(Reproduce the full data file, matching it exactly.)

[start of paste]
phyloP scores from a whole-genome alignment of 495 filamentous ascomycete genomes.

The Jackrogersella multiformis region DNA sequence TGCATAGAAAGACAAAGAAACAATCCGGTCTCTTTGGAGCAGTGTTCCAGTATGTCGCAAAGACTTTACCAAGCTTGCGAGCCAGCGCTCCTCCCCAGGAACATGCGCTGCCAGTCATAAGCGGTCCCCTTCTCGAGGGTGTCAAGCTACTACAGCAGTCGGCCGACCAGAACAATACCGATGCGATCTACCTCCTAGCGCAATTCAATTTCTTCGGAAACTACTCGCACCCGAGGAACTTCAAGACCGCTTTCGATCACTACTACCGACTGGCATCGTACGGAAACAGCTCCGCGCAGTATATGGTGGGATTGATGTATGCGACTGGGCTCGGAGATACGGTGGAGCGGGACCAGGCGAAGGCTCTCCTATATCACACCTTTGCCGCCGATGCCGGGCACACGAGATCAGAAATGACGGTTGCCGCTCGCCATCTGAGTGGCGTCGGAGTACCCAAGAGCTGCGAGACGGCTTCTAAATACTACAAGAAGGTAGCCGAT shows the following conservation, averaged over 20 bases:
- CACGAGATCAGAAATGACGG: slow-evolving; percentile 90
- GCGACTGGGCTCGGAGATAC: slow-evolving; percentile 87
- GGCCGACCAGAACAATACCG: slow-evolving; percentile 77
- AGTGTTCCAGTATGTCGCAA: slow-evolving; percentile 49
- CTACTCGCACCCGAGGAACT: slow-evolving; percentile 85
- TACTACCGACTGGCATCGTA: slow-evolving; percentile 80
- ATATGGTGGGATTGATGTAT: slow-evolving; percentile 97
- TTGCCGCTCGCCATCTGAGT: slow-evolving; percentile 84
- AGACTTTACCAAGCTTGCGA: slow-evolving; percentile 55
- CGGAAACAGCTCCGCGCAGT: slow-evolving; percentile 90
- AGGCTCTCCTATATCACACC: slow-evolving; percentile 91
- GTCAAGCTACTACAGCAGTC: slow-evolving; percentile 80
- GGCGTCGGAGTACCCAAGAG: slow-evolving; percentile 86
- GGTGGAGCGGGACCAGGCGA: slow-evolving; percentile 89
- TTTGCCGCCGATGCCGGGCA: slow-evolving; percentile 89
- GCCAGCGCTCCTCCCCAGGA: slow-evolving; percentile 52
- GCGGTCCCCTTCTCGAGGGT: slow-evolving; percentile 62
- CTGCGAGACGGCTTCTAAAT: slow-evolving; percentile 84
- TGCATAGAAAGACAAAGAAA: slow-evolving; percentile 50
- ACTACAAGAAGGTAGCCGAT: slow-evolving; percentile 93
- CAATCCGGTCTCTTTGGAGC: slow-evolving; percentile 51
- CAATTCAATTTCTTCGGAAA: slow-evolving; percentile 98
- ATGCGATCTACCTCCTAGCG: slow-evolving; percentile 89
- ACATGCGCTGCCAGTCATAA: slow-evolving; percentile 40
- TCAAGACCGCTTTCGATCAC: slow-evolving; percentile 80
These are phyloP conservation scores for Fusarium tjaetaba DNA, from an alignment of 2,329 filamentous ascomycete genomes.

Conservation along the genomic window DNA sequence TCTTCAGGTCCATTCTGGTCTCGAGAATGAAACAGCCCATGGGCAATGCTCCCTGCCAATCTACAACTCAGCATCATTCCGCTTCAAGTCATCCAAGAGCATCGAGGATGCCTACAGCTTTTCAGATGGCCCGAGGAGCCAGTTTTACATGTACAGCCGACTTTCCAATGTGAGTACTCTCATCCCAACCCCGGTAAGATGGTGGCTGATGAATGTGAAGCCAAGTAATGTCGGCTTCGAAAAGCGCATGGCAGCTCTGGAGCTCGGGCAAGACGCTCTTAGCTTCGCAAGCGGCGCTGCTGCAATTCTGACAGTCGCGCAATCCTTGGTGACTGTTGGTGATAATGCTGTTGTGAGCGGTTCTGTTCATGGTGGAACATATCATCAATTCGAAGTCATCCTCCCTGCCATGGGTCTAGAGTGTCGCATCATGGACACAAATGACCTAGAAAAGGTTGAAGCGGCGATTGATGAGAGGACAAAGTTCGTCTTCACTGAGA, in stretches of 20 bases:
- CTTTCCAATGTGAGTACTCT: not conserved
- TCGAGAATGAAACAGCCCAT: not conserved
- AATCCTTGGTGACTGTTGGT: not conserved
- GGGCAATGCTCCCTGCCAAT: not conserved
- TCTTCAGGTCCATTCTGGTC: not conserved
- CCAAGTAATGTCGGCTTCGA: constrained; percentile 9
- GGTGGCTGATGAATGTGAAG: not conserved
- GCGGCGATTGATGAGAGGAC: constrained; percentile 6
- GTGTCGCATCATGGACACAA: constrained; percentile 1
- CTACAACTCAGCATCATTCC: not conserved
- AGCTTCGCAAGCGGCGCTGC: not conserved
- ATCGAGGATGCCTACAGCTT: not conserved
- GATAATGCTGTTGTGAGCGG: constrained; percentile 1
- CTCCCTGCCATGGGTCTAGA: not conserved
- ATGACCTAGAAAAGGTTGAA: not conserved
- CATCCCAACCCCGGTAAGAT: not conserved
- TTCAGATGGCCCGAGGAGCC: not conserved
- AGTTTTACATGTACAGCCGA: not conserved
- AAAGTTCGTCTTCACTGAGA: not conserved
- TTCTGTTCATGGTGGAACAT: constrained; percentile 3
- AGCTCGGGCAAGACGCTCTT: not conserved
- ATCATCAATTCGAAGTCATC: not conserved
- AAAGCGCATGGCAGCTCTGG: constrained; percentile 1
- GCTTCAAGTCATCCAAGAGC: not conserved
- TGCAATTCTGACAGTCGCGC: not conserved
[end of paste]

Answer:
phyloP scores from a whole-genome alignment of 495 filamentous ascomycete genomes.

The Jackrogersella multiformis region DNA sequence TGCATAGAAAGACAAAGAAACAATCCGGTCTCTTTGGAGCAGTGTTCCAGTATGTCGCAAAGACTTTACCAAGCTTGCGAGCCAGCGCTCCTCCCCAGGAACATGCGCTGCCAGTCATAAGCGGTCCCCTTCTCGAGGGTGTCAAGCTACTACAGCAGTCGGCCGACCAGAACAATACCGATGCGATCTACCTCCTAGCGCAATTCAATTTCTTCGGAAACTACTCGCACCCGAGGAACTTCAAGACCGCTTTCGATCACTACTACCGACTGGCATCGTACGGAAACAGCTCCGCGCAGTATATGGTGGGATTGATGTATGCGACTGGGCTCGGAGATACGGTGGAGCGGGACCAGGCGAAGGCTCTCCTATATCACACCTTTGCCGCCGATGCCGGGCACACGAGATCAGAAATGACGGTTGCCGCTCGCCATCTGAGTGGCGTCGGAGTACCCAAGAGCTGCGAGACGGCTTCTAAATACTACAAGAAGGTAGCCGAT shows the following conservation, averaged over 20 bases:
- CACGAGATCAGAAATGACGG: slow-evolving; percentile 90
- GCGACTGGGCTCGGAGATAC: slow-evolving; percentile 87
- GGCCGACCAGAACAATACCG: slow-evolving; percentile 77
- AGTGTTCCAGTATGTCGCAA: slow-evolving; percentile 49
- CTACTCGCACCCGAGGAACT: slow-evolving; percentile 85
- TACTACCGACTGGCATCGTA: slow-evolving; percentile 80
- ATATGGTGGGATTGATGTAT: slow-evolving; percentile 97
- TTGCCGCTCGCCATCTGAGT: slow-evolving; percentile 84
- AGACTTTACCAAGCTTGCGA: slow-evolving; percentile 55
- CGGAAACAGCTCCGCGCAGT: slow-evolving; percentile 90
- AGGCTCTCCTATATCACACC: slow-evolving; percentile 91
- GTCAAGCTACTACAGCAGTC: slow-evolving; percentile 80
- GGCGTCGGAGTACCCAAGAG: slow-evolving; percentile 86
- GGTGGAGCGGGACCAGGCGA: slow-evolving; percentile 89
- TTTGCCGCCGATGCCGGGCA: slow-evolving; percentile 89
- GCCAGCGCTCCTCCCCAGGA: slow-evolving; percentile 52
- GCGGTCCCCTTCTCGAGGGT: slow-evolving; percentile 62
- CTGCGAGACGGCTTCTAAAT: slow-evolving; percentile 84
- TGCATAGAAAGACAAAGAAA: slow-evolving; percentile 50
- ACTACAAGAAGGTAGCCGAT: slow-evolving; percentile 93
- CAATCCGGTCTCTTTGGAGC: slow-evolving; percentile 51
- CAATTCAATTTCTTCGGAAA: slow-evolving; percentile 98
- ATGCGATCTACCTCCTAGCG: slow-evolving; percentile 89
- ACATGCGCTGCCAGTCATAA: slow-evolving; percentile 40
- TCAAGACCGCTTTCGATCAC: slow-evolving; percentile 80
These are phyloP conservation scores for Fusarium tjaetaba DNA, from an alignment of 2,329 filamentous ascomycete genomes.

Conservation along the genomic window DNA sequence TCTTCAGGTCCATTCTGGTCTCGAGAATGAAACAGCCCATGGGCAATGCTCCCTGCCAATCTACAACTCAGCATCATTCCGCTTCAAGTCATCCAAGAGCATCGAGGATGCCTACAGCTTTTCAGATGGCCCGAGGAGCCAGTTTTACATGTACAGCCGACTTTCCAATGTGAGTACTCTCATCCCAACCCCGGTAAGATGGTGGCTGATGAATGTGAAGCCAAGTAATGTCGGCTTCGAAAAGCGCATGGCAGCTCTGGAGCTCGGGCAAGACGCTCTTAGCTTCGCAAGCGGCGCTGCTGCAATTCTGACAGTCGCGCAATCCTTGGTGACTGTTGGTGATAATGCTGTTGTGAGCGGTTCTGTTCATGGTGGAACATATCATCAATTCGAAGTCATCCTCCCTGCCATGGGTCTAGAGTGTCGCATCATGGACACAAATGACCTAGAAAAGGTTGAAGCGGCGATTGATGAGAGGACAAAGTTCGTCTTCACTGAGA, in stretches of 20 bases:
- CTTTCCAATGTGAGTACTCT: not conserved
- TCGAGAATGAAACAGCCCAT: not conserved
- AATCCTTGGTGACTGTTGGT: not conserved
- GGGCAATGCTCCCTGCCAAT: not conserved
- TCTTCAGGTCCATTCTGGTC: not conserved
- CCAAGTAATGTCGGCTTCGA: constrained; percentile 9
- GGTGGCTGATGAATGTGAAG: not conserved
- GCGGCGATTGATGAGAGGAC: constrained; percentile 6
- GTGTCGCATCATGGACACAA: constrained; percentile 1
- CTACAACTCAGCATCATTCC: not conserved
- AGCTTCGCAAGCGGCGCTGC: not conserved
- ATCGAGGATGCCTACAGCTT: not conserved
- GATAATGCTGTTGTGAGCGG: constrained; percentile 1
- CTCCCTGCCATGGGTCTAGA: not conserved
- ATGACCTAGAAAAGGTTGAA: not conserved
- CATCCCAACCCCGGTAAGAT: not conserved
- TTCAGATGGCCCGAGGAGCC: not conserved
- AGTTTTACATGTACAGCCGA: not conserved
- AAAGTTCGTCTTCACTGAGA: not conserved
- TTCTGTTCATGGTGGAACAT: constrained; percentile 3
- AGCTCGGGCAAGACGCTCTT: not conserved
- ATCATCAATTCGAAGTCATC: not conserved
- AAAGCGCATGGCAGCTCTGG: constrained; percentile 1
- GCTTCAAGTCATCCAAGAGC: not conserved
- TGCAATTCTGACAGTCGCGC: not conserved